Building a raised garden bed

almost complete raised bed
Our “L”-shaped bed takes advantage of the back fence, which can be used as a support for beans. With more soil, planting can begin.

We finished our raised garden bed last week and learned a few things along the way, mainly that making one isn’t that difficult. There are several advantages to a raised garden bed, but the two that convinced me that it was the best option for my new veggie garden are 1) the chance to improve the soil and control its makeup better than an in-ground bed and 2) the soil warms up faster, which means plants have a slightly longer growing season. Here are a few points to consider, should a raised bed be on your list of gardening projects this spring.

Materials: A raised garden bed can be made from almost any material you like — straw bales, rocks, concrete, logs, etc. A popular choice, because it has a clean look and is readily available, is lumber. If you’re going that route, avoid wood that  treated with preservatives (railroad ties, for example). Cedar is naturally rot-resistant and a good choice. After initially considering cedar boards and corner brackets, I stumbled across a photo of a raised bed edged with cinder blocks. I wouldn’t need to nail boards in place, and the openings in cinder blocks could hold plants. The thought of even more space for plants won me over. The blocks may not look as tidy as wood boards, but they’ll be fine once they’re full of plants.

Size: A raised garden bed shouldn’t be more than about four feet (1.2 m) wide. Any wider, and you won’t be able to reach the plants in the middle to weed, water and harvest. The length of the bed depends partly on the material you’re using. Long lengths of wood can bulge out in the middle from the soil piled inside. Depending on what you’re planting, a depth of one to two feet (30 to 60 cm) is enough. We decided on one foot (30 cm), because the soil underneath isn’t all that bad, and there won’t be many root vegetables.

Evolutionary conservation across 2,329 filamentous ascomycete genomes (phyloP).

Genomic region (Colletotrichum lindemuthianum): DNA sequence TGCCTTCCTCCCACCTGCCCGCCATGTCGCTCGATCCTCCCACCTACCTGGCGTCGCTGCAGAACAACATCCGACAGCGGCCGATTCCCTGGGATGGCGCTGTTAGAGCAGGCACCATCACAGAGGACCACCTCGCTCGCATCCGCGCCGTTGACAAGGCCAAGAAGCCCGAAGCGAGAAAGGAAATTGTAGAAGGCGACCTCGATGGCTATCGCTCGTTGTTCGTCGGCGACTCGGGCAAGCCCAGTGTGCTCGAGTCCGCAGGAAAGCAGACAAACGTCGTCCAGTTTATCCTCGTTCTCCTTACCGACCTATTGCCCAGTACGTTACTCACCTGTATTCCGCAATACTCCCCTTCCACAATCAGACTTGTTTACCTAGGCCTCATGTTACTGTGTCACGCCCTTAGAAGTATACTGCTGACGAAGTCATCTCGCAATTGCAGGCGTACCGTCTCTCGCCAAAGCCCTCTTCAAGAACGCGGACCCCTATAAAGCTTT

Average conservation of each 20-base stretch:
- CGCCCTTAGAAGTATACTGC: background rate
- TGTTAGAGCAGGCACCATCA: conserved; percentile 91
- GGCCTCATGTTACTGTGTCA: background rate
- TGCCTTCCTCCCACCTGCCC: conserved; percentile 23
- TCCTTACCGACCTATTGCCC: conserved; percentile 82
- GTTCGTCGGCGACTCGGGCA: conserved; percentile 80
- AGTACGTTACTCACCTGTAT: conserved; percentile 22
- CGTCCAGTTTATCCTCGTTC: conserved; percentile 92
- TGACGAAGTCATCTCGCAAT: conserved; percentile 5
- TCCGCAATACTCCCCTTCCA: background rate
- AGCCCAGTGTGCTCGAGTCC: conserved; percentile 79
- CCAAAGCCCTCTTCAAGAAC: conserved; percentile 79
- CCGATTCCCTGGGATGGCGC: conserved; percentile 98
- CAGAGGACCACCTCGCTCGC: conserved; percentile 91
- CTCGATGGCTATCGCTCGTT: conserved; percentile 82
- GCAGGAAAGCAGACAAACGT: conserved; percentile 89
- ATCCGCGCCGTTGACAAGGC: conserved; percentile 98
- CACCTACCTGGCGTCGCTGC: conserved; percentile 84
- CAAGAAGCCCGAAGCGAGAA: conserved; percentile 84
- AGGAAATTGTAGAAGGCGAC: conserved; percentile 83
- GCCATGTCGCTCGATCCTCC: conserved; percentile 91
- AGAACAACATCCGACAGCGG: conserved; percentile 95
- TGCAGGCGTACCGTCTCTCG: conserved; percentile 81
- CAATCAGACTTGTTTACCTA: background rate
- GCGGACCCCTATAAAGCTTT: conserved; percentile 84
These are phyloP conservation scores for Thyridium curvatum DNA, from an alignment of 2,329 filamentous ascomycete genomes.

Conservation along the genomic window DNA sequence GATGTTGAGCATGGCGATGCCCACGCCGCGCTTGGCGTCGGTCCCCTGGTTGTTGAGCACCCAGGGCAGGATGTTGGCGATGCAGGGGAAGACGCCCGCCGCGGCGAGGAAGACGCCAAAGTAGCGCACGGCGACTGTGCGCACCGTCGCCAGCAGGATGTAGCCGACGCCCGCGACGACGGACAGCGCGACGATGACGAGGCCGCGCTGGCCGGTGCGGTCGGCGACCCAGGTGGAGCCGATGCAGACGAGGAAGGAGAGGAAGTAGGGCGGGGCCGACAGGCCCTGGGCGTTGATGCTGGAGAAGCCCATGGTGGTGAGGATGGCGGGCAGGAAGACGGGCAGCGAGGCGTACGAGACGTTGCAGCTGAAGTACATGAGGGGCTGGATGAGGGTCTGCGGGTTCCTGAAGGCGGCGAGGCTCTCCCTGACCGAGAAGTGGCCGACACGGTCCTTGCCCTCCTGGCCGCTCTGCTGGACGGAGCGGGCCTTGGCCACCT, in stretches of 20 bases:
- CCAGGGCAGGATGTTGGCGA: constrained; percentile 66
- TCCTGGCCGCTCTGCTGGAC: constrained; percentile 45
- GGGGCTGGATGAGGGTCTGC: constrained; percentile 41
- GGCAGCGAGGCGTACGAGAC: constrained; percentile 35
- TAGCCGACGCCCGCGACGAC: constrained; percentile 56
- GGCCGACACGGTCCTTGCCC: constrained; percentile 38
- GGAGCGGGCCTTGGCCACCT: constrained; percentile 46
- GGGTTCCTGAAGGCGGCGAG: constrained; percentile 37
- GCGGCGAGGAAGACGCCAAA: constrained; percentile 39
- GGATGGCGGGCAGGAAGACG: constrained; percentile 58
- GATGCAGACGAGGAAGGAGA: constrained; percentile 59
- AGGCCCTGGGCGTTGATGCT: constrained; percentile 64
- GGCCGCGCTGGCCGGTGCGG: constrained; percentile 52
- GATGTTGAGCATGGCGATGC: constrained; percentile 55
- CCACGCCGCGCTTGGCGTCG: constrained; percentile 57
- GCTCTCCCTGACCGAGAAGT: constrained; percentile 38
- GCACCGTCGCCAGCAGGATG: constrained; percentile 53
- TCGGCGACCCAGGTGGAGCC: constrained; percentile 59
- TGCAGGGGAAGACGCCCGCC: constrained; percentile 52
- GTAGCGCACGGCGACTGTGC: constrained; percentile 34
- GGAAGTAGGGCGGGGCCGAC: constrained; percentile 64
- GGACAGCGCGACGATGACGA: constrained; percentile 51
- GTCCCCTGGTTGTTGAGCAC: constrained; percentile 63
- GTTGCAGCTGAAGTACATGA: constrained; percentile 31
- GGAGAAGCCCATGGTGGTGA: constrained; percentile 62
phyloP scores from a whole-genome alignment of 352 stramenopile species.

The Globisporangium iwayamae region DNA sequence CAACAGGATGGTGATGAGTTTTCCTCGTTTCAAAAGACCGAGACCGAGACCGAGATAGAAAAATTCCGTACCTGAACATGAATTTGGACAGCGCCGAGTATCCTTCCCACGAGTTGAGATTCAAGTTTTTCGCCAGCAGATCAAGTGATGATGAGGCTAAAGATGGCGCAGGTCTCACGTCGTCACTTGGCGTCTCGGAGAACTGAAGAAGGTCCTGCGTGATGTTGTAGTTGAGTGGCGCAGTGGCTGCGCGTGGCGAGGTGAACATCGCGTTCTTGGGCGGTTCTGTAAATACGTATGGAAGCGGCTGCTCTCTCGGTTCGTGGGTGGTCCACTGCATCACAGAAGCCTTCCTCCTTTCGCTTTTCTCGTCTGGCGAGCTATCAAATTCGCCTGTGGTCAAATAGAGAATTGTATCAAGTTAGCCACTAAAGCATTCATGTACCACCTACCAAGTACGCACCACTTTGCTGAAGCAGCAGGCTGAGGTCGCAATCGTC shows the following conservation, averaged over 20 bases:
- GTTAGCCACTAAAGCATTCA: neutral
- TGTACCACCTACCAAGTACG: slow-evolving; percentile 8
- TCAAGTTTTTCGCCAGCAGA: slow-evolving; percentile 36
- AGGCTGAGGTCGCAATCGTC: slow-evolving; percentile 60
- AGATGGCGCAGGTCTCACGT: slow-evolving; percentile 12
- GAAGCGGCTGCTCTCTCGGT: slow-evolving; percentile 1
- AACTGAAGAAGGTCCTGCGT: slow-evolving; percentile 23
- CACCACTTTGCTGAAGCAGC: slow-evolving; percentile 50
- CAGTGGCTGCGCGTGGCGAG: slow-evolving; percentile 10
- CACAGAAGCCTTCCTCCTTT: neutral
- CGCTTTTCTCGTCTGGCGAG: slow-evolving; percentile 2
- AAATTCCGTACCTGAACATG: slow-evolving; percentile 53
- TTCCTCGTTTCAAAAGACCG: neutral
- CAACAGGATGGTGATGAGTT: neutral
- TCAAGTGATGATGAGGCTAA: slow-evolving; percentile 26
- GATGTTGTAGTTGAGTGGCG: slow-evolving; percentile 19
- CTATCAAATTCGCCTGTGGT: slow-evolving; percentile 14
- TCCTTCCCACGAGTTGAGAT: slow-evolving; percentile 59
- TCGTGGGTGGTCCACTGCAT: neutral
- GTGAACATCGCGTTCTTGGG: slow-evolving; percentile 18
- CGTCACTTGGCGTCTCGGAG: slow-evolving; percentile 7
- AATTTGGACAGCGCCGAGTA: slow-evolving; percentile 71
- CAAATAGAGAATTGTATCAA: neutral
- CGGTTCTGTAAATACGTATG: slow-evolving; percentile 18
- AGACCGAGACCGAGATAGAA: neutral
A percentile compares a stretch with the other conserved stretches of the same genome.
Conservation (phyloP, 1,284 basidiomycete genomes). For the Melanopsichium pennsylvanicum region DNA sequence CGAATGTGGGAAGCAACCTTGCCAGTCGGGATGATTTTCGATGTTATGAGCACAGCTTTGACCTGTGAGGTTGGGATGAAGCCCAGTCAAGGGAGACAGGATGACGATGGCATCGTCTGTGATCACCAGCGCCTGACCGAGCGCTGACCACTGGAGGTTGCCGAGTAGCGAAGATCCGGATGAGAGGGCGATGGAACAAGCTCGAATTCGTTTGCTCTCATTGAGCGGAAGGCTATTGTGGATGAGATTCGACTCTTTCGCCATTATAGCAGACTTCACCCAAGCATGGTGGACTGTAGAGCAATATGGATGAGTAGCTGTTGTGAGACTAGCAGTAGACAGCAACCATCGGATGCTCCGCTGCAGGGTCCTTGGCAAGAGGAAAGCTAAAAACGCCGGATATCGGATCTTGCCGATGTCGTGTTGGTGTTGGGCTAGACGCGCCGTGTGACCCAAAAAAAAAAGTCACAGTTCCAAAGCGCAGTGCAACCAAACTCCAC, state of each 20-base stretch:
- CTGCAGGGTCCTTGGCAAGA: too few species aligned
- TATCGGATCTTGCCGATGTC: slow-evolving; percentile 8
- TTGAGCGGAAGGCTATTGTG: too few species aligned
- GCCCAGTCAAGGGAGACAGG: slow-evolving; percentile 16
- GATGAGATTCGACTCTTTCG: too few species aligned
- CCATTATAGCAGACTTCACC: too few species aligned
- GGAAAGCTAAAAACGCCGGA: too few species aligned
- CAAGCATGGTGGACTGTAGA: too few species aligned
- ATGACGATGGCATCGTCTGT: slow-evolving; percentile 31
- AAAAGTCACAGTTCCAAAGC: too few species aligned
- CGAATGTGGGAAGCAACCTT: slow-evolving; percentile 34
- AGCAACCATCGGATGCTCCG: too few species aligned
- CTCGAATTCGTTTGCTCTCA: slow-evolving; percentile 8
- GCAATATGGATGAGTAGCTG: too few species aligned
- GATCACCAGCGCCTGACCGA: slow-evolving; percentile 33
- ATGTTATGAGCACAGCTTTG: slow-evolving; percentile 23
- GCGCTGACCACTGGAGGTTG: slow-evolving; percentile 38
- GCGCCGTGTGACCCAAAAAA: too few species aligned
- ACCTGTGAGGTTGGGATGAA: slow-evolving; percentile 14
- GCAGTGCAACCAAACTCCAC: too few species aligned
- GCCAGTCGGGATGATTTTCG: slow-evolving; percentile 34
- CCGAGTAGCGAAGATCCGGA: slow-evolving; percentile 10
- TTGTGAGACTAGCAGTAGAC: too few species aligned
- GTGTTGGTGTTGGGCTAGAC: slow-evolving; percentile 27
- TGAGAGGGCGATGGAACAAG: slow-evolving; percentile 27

plants for cinder blocks
A few plants that will end up in the openings in the cinder blocks. Marigolds — including ‘Kilimanjaro White’, which I’m starting from seed — herbs, zinnias, snapdragons and other flowers will make the blocks look a little less utilitarian.

Location: The sunniest spot is best, but it’s also important to consider how close your raised bed will be to water and to your house (especially if it’s an edible garden and you have a big property).

Construction: We dug up the grass and then added mushroom compost, topsoil and old potting soil. Depending on the quality of your existing soil and your nearby burrowing critter population, landscape fabric laid down before adding soil can be a good idea.

Our raised bed will eventually hold an assortment of vegetables, including beans, tomatoes, peppers, peas, and cucumbers. Marigolds, which are thought to deter pests like nematodes and aphids, along with other flowers and herbs, will fill the openings in the cinder blocks. I’ll give an update on our raised bed later this summer, once it‘s looking more green and lush, and not quite so concrete!


  1. Heather says

    What a great idea for a raised bed! I think it will look quite sharp filled – such a beautiful contrast to the concrete. I hope we will all be able to read about (and see pics of) it when it’s growing.

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